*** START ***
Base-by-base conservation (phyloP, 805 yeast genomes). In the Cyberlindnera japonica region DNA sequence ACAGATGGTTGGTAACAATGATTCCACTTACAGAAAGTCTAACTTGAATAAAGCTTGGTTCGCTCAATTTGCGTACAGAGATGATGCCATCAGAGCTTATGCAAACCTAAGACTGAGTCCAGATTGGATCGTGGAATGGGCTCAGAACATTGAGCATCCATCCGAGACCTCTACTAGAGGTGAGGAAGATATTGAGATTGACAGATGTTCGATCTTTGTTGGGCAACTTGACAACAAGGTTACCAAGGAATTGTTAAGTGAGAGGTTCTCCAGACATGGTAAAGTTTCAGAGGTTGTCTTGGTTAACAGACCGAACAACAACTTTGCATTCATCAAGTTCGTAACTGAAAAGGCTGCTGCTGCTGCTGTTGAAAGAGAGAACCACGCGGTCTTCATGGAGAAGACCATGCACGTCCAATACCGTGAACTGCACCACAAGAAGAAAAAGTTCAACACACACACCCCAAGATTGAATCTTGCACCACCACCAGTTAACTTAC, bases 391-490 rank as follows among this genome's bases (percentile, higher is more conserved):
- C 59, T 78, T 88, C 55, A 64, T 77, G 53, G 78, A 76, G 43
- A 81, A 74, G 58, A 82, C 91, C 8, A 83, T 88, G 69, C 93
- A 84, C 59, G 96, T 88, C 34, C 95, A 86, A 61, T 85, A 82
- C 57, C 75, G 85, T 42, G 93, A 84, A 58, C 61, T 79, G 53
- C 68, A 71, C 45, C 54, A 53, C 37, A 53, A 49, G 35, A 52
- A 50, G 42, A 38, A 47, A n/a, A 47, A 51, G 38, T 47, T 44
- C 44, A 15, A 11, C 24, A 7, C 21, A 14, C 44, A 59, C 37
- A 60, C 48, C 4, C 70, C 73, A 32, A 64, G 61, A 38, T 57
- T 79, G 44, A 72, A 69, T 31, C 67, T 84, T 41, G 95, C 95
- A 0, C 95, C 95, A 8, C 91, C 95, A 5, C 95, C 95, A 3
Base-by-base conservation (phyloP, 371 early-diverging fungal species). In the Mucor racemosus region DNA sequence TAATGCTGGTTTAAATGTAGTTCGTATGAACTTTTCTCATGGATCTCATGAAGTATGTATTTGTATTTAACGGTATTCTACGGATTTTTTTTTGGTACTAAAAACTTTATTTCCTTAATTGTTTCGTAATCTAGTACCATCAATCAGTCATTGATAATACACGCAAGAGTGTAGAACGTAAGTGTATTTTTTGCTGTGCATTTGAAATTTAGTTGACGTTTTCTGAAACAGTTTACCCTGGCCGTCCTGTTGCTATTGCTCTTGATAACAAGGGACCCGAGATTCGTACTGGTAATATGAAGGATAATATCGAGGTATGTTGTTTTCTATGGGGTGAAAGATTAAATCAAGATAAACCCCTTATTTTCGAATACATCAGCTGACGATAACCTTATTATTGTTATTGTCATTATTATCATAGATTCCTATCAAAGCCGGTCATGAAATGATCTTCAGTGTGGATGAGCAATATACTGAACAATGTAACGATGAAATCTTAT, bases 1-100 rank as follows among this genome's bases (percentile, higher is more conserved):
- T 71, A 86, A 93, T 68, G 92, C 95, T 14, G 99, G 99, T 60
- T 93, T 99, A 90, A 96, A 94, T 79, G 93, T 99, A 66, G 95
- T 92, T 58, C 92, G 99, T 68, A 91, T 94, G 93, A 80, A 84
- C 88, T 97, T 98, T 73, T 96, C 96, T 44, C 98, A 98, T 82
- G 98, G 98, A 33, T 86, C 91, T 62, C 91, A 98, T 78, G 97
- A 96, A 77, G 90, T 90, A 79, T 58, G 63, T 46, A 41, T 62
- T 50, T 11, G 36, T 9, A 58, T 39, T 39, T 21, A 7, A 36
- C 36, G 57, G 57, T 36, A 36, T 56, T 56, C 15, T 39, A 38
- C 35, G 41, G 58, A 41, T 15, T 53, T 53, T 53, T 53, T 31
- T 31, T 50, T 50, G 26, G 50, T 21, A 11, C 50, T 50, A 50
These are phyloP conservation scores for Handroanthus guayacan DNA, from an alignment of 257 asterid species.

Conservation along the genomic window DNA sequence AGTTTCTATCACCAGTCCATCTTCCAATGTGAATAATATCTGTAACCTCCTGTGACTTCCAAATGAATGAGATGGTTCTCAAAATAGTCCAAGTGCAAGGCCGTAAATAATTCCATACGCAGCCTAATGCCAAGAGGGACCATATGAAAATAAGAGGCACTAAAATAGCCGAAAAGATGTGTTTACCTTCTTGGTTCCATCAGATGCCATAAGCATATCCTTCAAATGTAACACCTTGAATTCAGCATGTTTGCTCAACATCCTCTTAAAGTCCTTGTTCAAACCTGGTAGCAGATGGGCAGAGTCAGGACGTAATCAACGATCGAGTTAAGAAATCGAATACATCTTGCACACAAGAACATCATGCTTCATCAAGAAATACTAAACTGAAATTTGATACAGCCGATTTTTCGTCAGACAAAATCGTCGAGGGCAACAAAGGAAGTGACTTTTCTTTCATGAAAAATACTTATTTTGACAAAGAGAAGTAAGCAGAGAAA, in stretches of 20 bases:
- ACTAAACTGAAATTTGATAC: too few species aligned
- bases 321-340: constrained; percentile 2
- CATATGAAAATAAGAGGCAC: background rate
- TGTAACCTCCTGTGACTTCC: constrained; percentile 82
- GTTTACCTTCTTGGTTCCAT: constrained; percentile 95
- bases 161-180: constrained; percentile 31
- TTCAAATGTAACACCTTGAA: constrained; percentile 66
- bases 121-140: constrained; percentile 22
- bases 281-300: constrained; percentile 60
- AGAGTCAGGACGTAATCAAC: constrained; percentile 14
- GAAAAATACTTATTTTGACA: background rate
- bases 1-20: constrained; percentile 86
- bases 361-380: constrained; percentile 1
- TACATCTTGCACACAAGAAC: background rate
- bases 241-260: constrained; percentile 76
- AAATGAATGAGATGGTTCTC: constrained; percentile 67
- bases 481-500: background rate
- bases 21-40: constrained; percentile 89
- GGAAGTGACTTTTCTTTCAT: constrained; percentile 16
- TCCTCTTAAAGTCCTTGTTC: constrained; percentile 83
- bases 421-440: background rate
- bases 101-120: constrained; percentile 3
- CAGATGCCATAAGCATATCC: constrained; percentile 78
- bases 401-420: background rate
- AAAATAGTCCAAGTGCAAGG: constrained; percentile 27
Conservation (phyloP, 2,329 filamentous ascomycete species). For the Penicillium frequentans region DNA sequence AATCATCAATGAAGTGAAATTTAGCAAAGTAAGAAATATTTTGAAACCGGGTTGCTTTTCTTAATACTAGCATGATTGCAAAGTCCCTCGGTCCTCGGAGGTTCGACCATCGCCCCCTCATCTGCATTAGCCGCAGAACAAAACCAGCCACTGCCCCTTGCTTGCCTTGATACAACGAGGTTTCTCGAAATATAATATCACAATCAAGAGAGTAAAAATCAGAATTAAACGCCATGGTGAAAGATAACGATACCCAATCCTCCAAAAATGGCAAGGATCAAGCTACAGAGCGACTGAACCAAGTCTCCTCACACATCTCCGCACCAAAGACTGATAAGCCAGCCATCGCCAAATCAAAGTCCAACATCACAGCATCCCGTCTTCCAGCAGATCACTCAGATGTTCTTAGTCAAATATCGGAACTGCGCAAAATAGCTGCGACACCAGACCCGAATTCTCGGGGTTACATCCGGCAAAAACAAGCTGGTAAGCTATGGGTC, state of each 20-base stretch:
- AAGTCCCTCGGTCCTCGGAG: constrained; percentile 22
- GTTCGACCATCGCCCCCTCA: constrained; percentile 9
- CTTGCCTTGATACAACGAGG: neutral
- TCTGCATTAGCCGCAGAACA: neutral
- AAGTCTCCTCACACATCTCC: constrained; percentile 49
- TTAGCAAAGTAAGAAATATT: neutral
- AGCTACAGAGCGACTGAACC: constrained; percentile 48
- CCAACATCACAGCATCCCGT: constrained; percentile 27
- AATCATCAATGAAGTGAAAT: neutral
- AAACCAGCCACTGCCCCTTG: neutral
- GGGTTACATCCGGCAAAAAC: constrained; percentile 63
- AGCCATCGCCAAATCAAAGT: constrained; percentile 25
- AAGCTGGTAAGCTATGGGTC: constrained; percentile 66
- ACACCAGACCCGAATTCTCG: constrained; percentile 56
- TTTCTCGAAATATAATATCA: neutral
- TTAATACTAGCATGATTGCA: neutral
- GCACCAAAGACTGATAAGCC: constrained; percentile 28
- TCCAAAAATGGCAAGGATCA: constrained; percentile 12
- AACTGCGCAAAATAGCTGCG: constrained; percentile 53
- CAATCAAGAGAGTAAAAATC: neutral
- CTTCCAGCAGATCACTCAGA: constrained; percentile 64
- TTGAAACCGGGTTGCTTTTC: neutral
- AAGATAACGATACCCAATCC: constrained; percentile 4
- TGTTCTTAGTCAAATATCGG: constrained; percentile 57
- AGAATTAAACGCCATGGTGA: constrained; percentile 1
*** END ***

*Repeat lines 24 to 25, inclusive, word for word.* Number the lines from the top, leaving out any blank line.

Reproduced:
Conservation along the genomic window DNA sequence AGTTTCTATCACCAGTCCATCTTCCAATGTGAATAATATCTGTAACCTCCTGTGACTTCCAAATGAATGAGATGGTTCTCAAAATAGTCCAAGTGCAAGGCCGTAAATAATTCCATACGCAGCCTAATGCCAAGAGGGACCATATGAAAATAAGAGGCACTAAAATAGCCGAAAAGATGTGTTTACCTTCTTGGTTCCATCAGATGCCATAAGCATATCCTTCAAATGTAACACCTTGAATTCAGCATGTTTGCTCAACATCCTCTTAAAGTCCTTGTTCAAACCTGGTAGCAGATGGGCAGAGTCAGGACGTAATCAACGATCGAGTTAAGAAATCGAATACATCTTGCACACAAGAACATCATGCTTCATCAAGAAATACTAAACTGAAATTTGATACAGCCGATTTTTCGTCAGACAAAATCGTCGAGGGCAACAAAGGAAGTGACTTTTCTTTCATGAAAAATACTTATTTTGACAAAGAGAAGTAAGCAGAGAAA, in stretches of 20 bases:
- ACTAAACTGAAATTTGATAC: too few species aligned